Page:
• Alice Alonso, PhD Candidate in the Agricultural and Biological Engineering Department at UF, recently had an article accepted for publication in Transactions of ASABE that highlights the potential of Google Earth Engine as a tool for Agricultural and Biological Engineers. It's currently in press, but will be published soon! 
    • Alonso, A., R. Muñoz-Carpena, K. Robert and C. Murcia. 2016. Wetland landscape spatio-temporal degradation dynamics using the new Google Earth Engine cloud-based platform: opportunities for non-specialists in remote sensing. Trans. ASABE
  • In partnership with Science, an educational lab assignment based in Google Earth Engine was created, which also makes for a fun and easy introduction to the platform.
  • There are also a lot of web apps that use Google Earth Engine to highlight specific issues, such as deforestation, climate, wildlife conservation, and more!
If you're interested in learning more about Google Earth Engine or the User Summit, reach out to me by email or on Twitter. Until next time!

Tuesday, June 14, 2016

Whether using reclaimed or potable, overwatering in the landscape is easily preventable

By Bernard Cardenas

Some homeowners with automatic irrigation systems are over-watering their lawns in Florida without even knowing it. To cope with this issue, researchers at UF have been testing different soil moisture sensors, a promising technology that can potentially reduce waste of irrigation water.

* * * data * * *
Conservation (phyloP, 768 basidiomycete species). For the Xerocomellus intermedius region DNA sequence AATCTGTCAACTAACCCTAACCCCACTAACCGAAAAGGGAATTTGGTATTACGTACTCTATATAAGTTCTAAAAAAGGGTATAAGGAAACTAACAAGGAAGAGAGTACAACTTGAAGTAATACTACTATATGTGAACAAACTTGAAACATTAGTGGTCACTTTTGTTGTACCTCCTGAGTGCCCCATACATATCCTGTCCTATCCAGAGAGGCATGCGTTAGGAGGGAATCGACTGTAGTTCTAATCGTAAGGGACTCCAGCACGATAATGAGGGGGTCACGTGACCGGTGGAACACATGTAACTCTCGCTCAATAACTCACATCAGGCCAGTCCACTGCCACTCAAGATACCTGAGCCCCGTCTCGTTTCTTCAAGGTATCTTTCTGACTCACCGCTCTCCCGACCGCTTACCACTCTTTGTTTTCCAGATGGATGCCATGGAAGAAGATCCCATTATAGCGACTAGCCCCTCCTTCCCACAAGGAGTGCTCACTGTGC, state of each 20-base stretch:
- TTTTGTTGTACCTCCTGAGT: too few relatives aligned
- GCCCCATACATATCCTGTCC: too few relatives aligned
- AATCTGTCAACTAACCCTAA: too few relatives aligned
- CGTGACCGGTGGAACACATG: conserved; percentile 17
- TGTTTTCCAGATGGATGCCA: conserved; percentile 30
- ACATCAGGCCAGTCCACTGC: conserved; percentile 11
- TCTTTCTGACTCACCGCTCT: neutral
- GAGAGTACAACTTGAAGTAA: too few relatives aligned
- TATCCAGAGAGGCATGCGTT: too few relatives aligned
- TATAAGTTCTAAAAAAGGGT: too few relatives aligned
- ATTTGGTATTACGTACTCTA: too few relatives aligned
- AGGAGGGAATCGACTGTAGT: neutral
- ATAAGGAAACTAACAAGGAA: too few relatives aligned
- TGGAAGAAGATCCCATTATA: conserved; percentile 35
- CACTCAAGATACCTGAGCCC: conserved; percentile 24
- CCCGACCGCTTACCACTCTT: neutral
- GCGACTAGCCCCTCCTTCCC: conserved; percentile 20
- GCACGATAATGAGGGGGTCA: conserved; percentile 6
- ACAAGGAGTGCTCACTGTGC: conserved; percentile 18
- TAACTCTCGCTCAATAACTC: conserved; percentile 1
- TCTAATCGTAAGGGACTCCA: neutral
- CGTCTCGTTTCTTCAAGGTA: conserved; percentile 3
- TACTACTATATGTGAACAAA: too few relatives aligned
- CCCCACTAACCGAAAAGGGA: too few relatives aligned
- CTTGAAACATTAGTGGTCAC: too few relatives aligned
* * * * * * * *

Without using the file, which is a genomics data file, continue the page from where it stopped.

Examples of widely available soil moisture sensor devices
Purple Pipes Among Us
In Florida, an important number of homes use reclaimed water to irrigate their landscape. Using soil moisture sensors in this context could present a problem because reclaimed water may contain more salts than potable water, and these salts could alter sensor readings when measuring the soil water content.

Therefore, irrigation specialists evaluated the functionality of four soil moisture sensor brands under both reclaimed and potable water, and quantified their potential irrigation savings. They also analyzed the consistency of each brand to control irrigation and, finally, they compared the brands to see if all of them were effective, or not.

Research Mode
The study was carried out in Gainesville in turfgrass plots irrigated with potable water and reclaimed water (2009 and 2010 respectively). Four soil moisture sensor brands were tested and were compared to a treatment that had no sensor feedback, which is the most common situation in Florida.

All the soil moisture sensors tested applied significantly less water than the comparison treatment (which had no sensor feedback). This was a consequence of the soil moisture sensors not allowing irrigation when soil was wet enough.  

The water savings ranged from 46% to 78% under potable water, and from 45% to 68% under reclaimed water. This means that the tested soil moisture sensors could be used under reclaimed or potable water conditions. Even more promising: these important water savings were obtained during a mostly dry period.

Also important to mention is that these water savings were attained without compromising the turf quality, which always rated good or higher, during the 2 year study.

The Bottom Line

From these results, which are comparable to those achieved in other similar experiments, it is clear that soil moisture sensors can be a useful tool for conserving water on turfgrass irrigated with either potable or reclaimed water.

(Adapted from a recently published research article available here.)